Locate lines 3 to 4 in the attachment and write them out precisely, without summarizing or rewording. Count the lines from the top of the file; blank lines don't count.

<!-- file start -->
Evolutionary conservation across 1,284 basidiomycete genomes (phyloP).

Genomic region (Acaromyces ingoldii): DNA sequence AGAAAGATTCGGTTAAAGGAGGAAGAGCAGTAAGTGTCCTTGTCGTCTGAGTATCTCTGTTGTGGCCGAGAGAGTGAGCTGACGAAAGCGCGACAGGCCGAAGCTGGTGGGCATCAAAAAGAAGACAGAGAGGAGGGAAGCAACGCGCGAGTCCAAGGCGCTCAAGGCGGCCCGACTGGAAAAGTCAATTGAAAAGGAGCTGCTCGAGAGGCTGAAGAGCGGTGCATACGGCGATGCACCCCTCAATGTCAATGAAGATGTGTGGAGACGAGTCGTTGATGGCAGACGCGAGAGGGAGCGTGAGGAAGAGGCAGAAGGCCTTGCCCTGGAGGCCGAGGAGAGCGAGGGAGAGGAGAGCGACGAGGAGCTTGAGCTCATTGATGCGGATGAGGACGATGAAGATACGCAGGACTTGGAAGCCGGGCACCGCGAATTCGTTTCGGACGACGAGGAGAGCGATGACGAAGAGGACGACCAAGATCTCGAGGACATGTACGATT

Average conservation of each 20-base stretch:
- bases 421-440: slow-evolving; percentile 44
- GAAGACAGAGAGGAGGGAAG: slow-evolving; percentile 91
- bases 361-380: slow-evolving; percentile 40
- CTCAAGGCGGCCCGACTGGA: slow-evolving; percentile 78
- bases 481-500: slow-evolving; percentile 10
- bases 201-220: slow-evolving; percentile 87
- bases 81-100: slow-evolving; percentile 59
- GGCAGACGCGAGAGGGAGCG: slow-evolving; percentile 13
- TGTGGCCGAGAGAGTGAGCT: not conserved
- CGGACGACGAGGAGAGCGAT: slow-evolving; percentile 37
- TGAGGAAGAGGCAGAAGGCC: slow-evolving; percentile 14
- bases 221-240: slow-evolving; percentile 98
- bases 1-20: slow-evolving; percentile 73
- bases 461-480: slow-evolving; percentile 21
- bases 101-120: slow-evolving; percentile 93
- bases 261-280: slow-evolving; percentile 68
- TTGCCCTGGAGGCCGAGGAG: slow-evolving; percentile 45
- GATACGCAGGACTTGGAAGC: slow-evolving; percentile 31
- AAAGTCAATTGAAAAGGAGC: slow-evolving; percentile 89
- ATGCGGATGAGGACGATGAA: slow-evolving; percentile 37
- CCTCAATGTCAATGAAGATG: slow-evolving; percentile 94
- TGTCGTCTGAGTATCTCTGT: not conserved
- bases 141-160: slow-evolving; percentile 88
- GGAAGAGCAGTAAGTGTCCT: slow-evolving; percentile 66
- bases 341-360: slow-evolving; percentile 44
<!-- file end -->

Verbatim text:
Average conservation of each 20-base stretch:
- bases 421-440: slow-evolving; percentile 44